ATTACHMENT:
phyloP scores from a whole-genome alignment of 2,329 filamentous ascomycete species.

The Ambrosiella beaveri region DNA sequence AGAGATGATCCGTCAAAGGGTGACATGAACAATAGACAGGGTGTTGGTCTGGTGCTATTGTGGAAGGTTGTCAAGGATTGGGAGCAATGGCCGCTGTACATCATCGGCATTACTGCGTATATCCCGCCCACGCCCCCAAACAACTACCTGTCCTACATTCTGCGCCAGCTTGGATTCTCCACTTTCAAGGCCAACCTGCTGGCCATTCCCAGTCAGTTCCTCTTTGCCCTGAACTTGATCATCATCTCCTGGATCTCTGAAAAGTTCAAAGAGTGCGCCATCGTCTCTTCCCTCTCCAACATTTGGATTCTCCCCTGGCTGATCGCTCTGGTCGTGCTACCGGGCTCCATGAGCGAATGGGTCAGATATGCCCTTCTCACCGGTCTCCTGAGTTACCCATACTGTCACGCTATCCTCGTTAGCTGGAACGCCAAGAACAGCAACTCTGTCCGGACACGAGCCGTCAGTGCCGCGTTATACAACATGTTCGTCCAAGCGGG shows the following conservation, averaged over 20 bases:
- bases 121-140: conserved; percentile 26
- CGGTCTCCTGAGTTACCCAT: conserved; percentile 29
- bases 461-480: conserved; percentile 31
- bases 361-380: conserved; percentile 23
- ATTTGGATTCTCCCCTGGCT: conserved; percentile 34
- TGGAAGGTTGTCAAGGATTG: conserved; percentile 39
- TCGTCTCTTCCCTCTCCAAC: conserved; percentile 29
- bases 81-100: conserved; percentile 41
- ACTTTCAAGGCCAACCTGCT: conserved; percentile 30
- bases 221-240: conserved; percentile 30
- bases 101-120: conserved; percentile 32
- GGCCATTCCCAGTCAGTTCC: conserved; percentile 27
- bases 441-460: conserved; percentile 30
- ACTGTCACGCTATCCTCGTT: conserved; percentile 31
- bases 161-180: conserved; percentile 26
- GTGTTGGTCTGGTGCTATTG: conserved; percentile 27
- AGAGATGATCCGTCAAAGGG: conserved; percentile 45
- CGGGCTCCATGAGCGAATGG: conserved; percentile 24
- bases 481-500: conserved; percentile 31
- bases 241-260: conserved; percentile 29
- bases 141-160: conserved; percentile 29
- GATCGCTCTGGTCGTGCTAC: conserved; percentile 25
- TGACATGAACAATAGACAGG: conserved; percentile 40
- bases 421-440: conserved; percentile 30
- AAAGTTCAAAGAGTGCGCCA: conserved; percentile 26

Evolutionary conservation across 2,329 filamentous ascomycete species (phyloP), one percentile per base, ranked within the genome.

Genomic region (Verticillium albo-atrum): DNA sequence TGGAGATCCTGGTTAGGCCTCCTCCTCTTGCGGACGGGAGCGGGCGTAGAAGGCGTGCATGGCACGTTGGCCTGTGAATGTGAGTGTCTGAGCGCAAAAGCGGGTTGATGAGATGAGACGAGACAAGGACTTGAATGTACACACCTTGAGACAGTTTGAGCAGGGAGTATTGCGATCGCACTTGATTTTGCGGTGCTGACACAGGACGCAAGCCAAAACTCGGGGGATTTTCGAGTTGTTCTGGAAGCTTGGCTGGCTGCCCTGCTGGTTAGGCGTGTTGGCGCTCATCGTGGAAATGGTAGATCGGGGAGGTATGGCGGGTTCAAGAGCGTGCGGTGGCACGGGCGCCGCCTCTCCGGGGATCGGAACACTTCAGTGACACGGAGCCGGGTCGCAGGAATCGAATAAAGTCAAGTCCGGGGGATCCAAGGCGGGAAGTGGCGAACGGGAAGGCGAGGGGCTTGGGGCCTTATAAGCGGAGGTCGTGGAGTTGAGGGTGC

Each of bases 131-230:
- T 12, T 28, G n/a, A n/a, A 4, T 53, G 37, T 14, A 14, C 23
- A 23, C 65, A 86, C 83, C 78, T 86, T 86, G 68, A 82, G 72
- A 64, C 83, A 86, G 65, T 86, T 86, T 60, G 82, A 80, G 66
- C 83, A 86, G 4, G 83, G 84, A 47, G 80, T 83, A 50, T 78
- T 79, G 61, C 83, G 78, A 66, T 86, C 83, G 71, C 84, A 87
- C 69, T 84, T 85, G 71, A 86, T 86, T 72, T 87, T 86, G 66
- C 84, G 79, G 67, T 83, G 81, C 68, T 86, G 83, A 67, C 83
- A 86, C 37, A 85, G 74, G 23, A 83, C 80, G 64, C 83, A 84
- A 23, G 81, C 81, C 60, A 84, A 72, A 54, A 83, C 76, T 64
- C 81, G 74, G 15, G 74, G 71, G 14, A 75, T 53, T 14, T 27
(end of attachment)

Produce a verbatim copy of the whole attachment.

phyloP scores from a whole-genome alignment of 2,329 filamentous ascomycete species.

The Ambrosiella beaveri region DNA sequence AGAGATGATCCGTCAAAGGGTGACATGAACAATAGACAGGGTGTTGGTCTGGTGCTATTGTGGAAGGTTGTCAAGGATTGGGAGCAATGGCCGCTGTACATCATCGGCATTACTGCGTATATCCCGCCCACGCCCCCAAACAACTACCTGTCCTACATTCTGCGCCAGCTTGGATTCTCCACTTTCAAGGCCAACCTGCTGGCCATTCCCAGTCAGTTCCTCTTTGCCCTGAACTTGATCATCATCTCCTGGATCTCTGAAAAGTTCAAAGAGTGCGCCATCGTCTCTTCCCTCTCCAACATTTGGATTCTCCCCTGGCTGATCGCTCTGGTCGTGCTACCGGGCTCCATGAGCGAATGGGTCAGATATGCCCTTCTCACCGGTCTCCTGAGTTACCCATACTGTCACGCTATCCTCGTTAGCTGGAACGCCAAGAACAGCAACTCTGTCCGGACACGAGCCGTCAGTGCCGCGTTATACAACATGTTCGTCCAAGCGGG shows the following conservation, averaged over 20 bases:
- bases 121-140: conserved; percentile 26
- CGGTCTCCTGAGTTACCCAT: conserved; percentile 29
- bases 461-480: conserved; percentile 31
- bases 361-380: conserved; percentile 23
- ATTTGGATTCTCCCCTGGCT: conserved; percentile 34
- TGGAAGGTTGTCAAGGATTG: conserved; percentile 39
- TCGTCTCTTCCCTCTCCAAC: conserved; percentile 29
- bases 81-100: conserved; percentile 41
- ACTTTCAAGGCCAACCTGCT: conserved; percentile 30
- bases 221-240: conserved; percentile 30
- bases 101-120: conserved; percentile 32
- GGCCATTCCCAGTCAGTTCC: conserved; percentile 27
- bases 441-460: conserved; percentile 30
- ACTGTCACGCTATCCTCGTT: conserved; percentile 31
- bases 161-180: conserved; percentile 26
- GTGTTGGTCTGGTGCTATTG: conserved; percentile 27
- AGAGATGATCCGTCAAAGGG: conserved; percentile 45
- CGGGCTCCATGAGCGAATGG: conserved; percentile 24
- bases 481-500: conserved; percentile 31
- bases 241-260: conserved; percentile 29
- bases 141-160: conserved; percentile 29
- GATCGCTCTGGTCGTGCTAC: conserved; percentile 25
- TGACATGAACAATAGACAGG: conserved; percentile 40
- bases 421-440: conserved; percentile 30
- AAAGTTCAAAGAGTGCGCCA: conserved; percentile 26

Evolutionary conservation across 2,329 filamentous ascomycete species (phyloP), one percentile per base, ranked within the genome.

Genomic region (Verticillium albo-atrum): DNA sequence TGGAGATCCTGGTTAGGCCTCCTCCTCTTGCGGACGGGAGCGGGCGTAGAAGGCGTGCATGGCACGTTGGCCTGTGAATGTGAGTGTCTGAGCGCAAAAGCGGGTTGATGAGATGAGACGAGACAAGGACTTGAATGTACACACCTTGAGACAGTTTGAGCAGGGAGTATTGCGATCGCACTTGATTTTGCGGTGCTGACACAGGACGCAAGCCAAAACTCGGGGGATTTTCGAGTTGTTCTGGAAGCTTGGCTGGCTGCCCTGCTGGTTAGGCGTGTTGGCGCTCATCGTGGAAATGGTAGATCGGGGAGGTATGGCGGGTTCAAGAGCGTGCGGTGGCACGGGCGCCGCCTCTCCGGGGATCGGAACACTTCAGTGACACGGAGCCGGGTCGCAGGAATCGAATAAAGTCAAGTCCGGGGGATCCAAGGCGGGAAGTGGCGAACGGGAAGGCGAGGGGCTTGGGGCCTTATAAGCGGAGGTCGTGGAGTTGAGGGTGC

Each of bases 131-230:
- T 12, T 28, G n/a, A n/a, A 4, T 53, G 37, T 14, A 14, C 23
- A 23, C 65, A 86, C 83, C 78, T 86, T 86, G 68, A 82, G 72
- A 64, C 83, A 86, G 65, T 86, T 86, T 60, G 82, A 80, G 66
- C 83, A 86, G 4, G 83, G 84, A 47, G 80, T 83, A 50, T 78
- T 79, G 61, C 83, G 78, A 66, T 86, C 83, G 71, C 84, A 87
- C 69, T 84, T 85, G 71, A 86, T 86, T 72, T 87, T 86, G 66
- C 84, G 79, G 67, T 83, G 81, C 68, T 86, G 83, A 67, C 83
- A 86, C 37, A 85, G 74, G 23, A 83, C 80, G 64, C 83, A 84
- A 23, G 81, C 81, C 60, A 84, A 72, A 54, A 83, C 76, T 64
- C 81, G 74, G 15, G 74, G 71, G 14, A 75, T 53, T 14, T 27